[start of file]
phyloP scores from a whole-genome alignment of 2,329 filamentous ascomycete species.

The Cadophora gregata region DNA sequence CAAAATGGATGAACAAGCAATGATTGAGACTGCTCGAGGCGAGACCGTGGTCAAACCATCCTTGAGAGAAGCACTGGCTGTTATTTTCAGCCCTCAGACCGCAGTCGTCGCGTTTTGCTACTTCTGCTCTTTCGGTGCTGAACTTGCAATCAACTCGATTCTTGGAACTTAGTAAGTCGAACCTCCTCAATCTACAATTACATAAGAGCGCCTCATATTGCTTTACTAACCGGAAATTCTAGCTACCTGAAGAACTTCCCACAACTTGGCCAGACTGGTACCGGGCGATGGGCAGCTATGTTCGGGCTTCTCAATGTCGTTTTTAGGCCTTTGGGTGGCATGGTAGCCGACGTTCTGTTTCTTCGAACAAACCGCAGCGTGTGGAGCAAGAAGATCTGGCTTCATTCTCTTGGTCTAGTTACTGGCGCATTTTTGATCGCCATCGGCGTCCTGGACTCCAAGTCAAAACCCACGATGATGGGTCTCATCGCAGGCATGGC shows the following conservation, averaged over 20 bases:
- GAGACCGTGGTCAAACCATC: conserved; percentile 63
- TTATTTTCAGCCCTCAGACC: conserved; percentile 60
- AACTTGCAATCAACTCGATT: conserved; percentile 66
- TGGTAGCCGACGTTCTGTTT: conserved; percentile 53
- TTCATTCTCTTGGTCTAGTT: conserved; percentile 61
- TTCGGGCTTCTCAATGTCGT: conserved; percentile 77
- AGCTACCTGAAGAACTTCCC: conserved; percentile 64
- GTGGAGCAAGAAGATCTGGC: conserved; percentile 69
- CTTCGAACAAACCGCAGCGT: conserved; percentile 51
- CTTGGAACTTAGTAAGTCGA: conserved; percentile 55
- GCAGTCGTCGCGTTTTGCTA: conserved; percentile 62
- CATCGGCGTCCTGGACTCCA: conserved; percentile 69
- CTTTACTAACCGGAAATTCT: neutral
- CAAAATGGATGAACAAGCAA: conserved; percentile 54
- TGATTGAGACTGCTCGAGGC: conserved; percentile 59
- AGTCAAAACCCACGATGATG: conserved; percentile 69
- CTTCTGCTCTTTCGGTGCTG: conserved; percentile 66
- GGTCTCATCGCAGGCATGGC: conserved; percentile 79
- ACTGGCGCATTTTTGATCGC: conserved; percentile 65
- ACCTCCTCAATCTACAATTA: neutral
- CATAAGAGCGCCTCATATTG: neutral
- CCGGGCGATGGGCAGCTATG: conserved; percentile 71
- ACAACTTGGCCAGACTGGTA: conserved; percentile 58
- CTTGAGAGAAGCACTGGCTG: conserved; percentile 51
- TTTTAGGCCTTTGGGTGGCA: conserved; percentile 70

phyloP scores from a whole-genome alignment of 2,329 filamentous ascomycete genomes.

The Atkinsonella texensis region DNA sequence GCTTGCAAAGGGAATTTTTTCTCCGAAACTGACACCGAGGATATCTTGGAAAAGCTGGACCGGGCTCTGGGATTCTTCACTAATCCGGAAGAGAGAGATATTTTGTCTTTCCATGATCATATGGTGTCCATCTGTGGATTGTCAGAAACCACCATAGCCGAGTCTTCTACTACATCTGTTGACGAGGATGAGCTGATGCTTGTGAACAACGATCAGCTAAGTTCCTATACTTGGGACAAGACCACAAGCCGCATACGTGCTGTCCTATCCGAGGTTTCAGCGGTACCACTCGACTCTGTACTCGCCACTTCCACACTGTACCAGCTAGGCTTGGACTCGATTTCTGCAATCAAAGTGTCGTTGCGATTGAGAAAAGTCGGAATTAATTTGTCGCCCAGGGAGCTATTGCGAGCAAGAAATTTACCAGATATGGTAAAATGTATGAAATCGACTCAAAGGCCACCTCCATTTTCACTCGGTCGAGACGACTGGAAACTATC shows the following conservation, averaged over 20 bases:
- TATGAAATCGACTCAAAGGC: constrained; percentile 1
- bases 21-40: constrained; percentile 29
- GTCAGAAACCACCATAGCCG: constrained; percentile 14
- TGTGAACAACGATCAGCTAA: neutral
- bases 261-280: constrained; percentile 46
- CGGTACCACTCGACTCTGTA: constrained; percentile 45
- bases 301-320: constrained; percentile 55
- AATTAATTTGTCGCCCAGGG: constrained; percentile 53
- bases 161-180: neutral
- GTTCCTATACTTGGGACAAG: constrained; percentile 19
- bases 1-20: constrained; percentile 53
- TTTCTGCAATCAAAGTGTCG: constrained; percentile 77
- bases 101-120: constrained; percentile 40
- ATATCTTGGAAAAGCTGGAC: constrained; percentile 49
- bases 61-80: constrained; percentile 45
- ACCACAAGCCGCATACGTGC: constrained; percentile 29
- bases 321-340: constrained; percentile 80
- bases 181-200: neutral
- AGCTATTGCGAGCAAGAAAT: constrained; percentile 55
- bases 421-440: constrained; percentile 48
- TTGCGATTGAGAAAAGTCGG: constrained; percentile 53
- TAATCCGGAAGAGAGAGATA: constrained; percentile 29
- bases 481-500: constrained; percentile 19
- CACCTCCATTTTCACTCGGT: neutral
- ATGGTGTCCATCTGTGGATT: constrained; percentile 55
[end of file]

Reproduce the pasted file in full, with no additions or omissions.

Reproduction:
phyloP scores from a whole-genome alignment of 2,329 filamentous ascomycete species.

The Cadophora gregata region DNA sequence CAAAATGGATGAACAAGCAATGATTGAGACTGCTCGAGGCGAGACCGTGGTCAAACCATCCTTGAGAGAAGCACTGGCTGTTATTTTCAGCCCTCAGACCGCAGTCGTCGCGTTTTGCTACTTCTGCTCTTTCGGTGCTGAACTTGCAATCAACTCGATTCTTGGAACTTAGTAAGTCGAACCTCCTCAATCTACAATTACATAAGAGCGCCTCATATTGCTTTACTAACCGGAAATTCTAGCTACCTGAAGAACTTCCCACAACTTGGCCAGACTGGTACCGGGCGATGGGCAGCTATGTTCGGGCTTCTCAATGTCGTTTTTAGGCCTTTGGGTGGCATGGTAGCCGACGTTCTGTTTCTTCGAACAAACCGCAGCGTGTGGAGCAAGAAGATCTGGCTTCATTCTCTTGGTCTAGTTACTGGCGCATTTTTGATCGCCATCGGCGTCCTGGACTCCAAGTCAAAACCCACGATGATGGGTCTCATCGCAGGCATGGC shows the following conservation, averaged over 20 bases:
- GAGACCGTGGTCAAACCATC: conserved; percentile 63
- TTATTTTCAGCCCTCAGACC: conserved; percentile 60
- AACTTGCAATCAACTCGATT: conserved; percentile 66
- TGGTAGCCGACGTTCTGTTT: conserved; percentile 53
- TTCATTCTCTTGGTCTAGTT: conserved; percentile 61
- TTCGGGCTTCTCAATGTCGT: conserved; percentile 77
- AGCTACCTGAAGAACTTCCC: conserved; percentile 64
- GTGGAGCAAGAAGATCTGGC: conserved; percentile 69
- CTTCGAACAAACCGCAGCGT: conserved; percentile 51
- CTTGGAACTTAGTAAGTCGA: conserved; percentile 55
- GCAGTCGTCGCGTTTTGCTA: conserved; percentile 62
- CATCGGCGTCCTGGACTCCA: conserved; percentile 69
- CTTTACTAACCGGAAATTCT: neutral
- CAAAATGGATGAACAAGCAA: conserved; percentile 54
- TGATTGAGACTGCTCGAGGC: conserved; percentile 59
- AGTCAAAACCCACGATGATG: conserved; percentile 69
- CTTCTGCTCTTTCGGTGCTG: conserved; percentile 66
- GGTCTCATCGCAGGCATGGC: conserved; percentile 79
- ACTGGCGCATTTTTGATCGC: conserved; percentile 65
- ACCTCCTCAATCTACAATTA: neutral
- CATAAGAGCGCCTCATATTG: neutral
- CCGGGCGATGGGCAGCTATG: conserved; percentile 71
- ACAACTTGGCCAGACTGGTA: conserved; percentile 58
- CTTGAGAGAAGCACTGGCTG: conserved; percentile 51
- TTTTAGGCCTTTGGGTGGCA: conserved; percentile 70

phyloP scores from a whole-genome alignment of 2,329 filamentous ascomycete genomes.

The Atkinsonella texensis region DNA sequence GCTTGCAAAGGGAATTTTTTCTCCGAAACTGACACCGAGGATATCTTGGAAAAGCTGGACCGGGCTCTGGGATTCTTCACTAATCCGGAAGAGAGAGATATTTTGTCTTTCCATGATCATATGGTGTCCATCTGTGGATTGTCAGAAACCACCATAGCCGAGTCTTCTACTACATCTGTTGACGAGGATGAGCTGATGCTTGTGAACAACGATCAGCTAAGTTCCTATACTTGGGACAAGACCACAAGCCGCATACGTGCTGTCCTATCCGAGGTTTCAGCGGTACCACTCGACTCTGTACTCGCCACTTCCACACTGTACCAGCTAGGCTTGGACTCGATTTCTGCAATCAAAGTGTCGTTGCGATTGAGAAAAGTCGGAATTAATTTGTCGCCCAGGGAGCTATTGCGAGCAAGAAATTTACCAGATATGGTAAAATGTATGAAATCGACTCAAAGGCCACCTCCATTTTCACTCGGTCGAGACGACTGGAAACTATC shows the following conservation, averaged over 20 bases:
- TATGAAATCGACTCAAAGGC: constrained; percentile 1
- bases 21-40: constrained; percentile 29
- GTCAGAAACCACCATAGCCG: constrained; percentile 14
- TGTGAACAACGATCAGCTAA: neutral
- bases 261-280: constrained; percentile 46
- CGGTACCACTCGACTCTGTA: constrained; percentile 45
- bases 301-320: constrained; percentile 55
- AATTAATTTGTCGCCCAGGG: constrained; percentile 53
- bases 161-180: neutral
- GTTCCTATACTTGGGACAAG: constrained; percentile 19
- bases 1-20: constrained; percentile 53
- TTTCTGCAATCAAAGTGTCG: constrained; percentile 77
- bases 101-120: constrained; percentile 40
- ATATCTTGGAAAAGCTGGAC: constrained; percentile 49
- bases 61-80: constrained; percentile 45
- ACCACAAGCCGCATACGTGC: constrained; percentile 29
- bases 321-340: constrained; percentile 80
- bases 181-200: neutral
- AGCTATTGCGAGCAAGAAAT: constrained; percentile 55
- bases 421-440: constrained; percentile 48
- TTGCGATTGAGAAAAGTCGG: constrained; percentile 53
- TAATCCGGAAGAGAGAGATA: constrained; percentile 29
- bases 481-500: constrained; percentile 19
- CACCTCCATTTTCACTCGGT: neutral
- ATGGTGTCCATCTGTGGATT: constrained; percentile 55